However, expecting this low-price regime to continue for a prolonged period is not rational: One decisive factor which could drive the oil prices up is the ISIS terrorism that has engulfed the Middle East. In addition, any changes that would occur in the other contributing factors analysed above will drive the prices up. The group of seven industrialized nations, G7, has recently declared that they would cease to use petroleum by year 2050.

This, at best is mere, redundant political rhetoric, as the real challenge on the ground is the extinction of all reserves identified as ‘feasible-to-extract’ by 2040. In the meantime, on the environmental front, impending catastrophic extreme climate events associated with global warming increasingly continue to threaten the very life on the planet.

During the history of life on Earth, there have been five great extinctions, caused by naturally occurring climatic events, resulting in extinction of a major proportion of the living species that existed at the time. Humankind would be certainly approaching a sixth great extinction, caused by human activity for the first time, unless adequate measures are effectively and immediately implemented to contain the burning of fossil-fuels.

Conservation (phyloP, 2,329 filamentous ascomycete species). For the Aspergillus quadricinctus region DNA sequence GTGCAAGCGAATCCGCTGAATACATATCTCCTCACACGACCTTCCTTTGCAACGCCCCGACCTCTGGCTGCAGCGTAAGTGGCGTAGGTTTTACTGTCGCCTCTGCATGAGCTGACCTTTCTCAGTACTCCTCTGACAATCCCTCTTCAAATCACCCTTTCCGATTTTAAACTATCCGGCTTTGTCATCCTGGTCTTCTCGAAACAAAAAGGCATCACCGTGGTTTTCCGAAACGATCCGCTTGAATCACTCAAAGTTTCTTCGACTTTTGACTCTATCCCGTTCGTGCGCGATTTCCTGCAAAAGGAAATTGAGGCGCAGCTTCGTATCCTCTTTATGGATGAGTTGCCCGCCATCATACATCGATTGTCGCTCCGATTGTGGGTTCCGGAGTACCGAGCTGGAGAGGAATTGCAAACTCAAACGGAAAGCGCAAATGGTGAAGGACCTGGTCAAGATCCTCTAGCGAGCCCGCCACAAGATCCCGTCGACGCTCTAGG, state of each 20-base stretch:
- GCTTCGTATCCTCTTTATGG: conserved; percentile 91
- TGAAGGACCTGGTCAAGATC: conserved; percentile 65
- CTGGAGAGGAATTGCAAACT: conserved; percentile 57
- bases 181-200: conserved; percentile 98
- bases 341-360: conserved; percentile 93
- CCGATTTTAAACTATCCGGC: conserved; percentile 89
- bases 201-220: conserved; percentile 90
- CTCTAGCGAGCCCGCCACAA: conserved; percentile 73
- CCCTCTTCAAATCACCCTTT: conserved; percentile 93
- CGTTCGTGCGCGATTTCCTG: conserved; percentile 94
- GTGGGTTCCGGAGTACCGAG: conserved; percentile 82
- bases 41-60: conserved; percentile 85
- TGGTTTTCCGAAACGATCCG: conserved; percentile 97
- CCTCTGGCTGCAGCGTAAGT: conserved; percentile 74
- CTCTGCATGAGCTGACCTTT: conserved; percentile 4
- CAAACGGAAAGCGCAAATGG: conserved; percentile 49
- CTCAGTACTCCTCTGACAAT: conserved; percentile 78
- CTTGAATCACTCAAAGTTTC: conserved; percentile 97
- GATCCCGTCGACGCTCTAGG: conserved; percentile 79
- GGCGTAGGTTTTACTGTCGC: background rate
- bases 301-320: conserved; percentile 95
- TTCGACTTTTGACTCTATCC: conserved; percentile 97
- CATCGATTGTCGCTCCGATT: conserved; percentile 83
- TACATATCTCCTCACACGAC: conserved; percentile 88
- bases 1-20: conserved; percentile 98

Historically, there have been three main reasons that have been impeding the process of popularisation of renewable energy, namely constraints in ‘energy-dispatching’, ‘inability’ to use in the transport sector, and relatively high cost.However, all three impediments are being gradually and progressively overcome thanks to the extensive quantum of RandD work being undertaken on the subject the world over.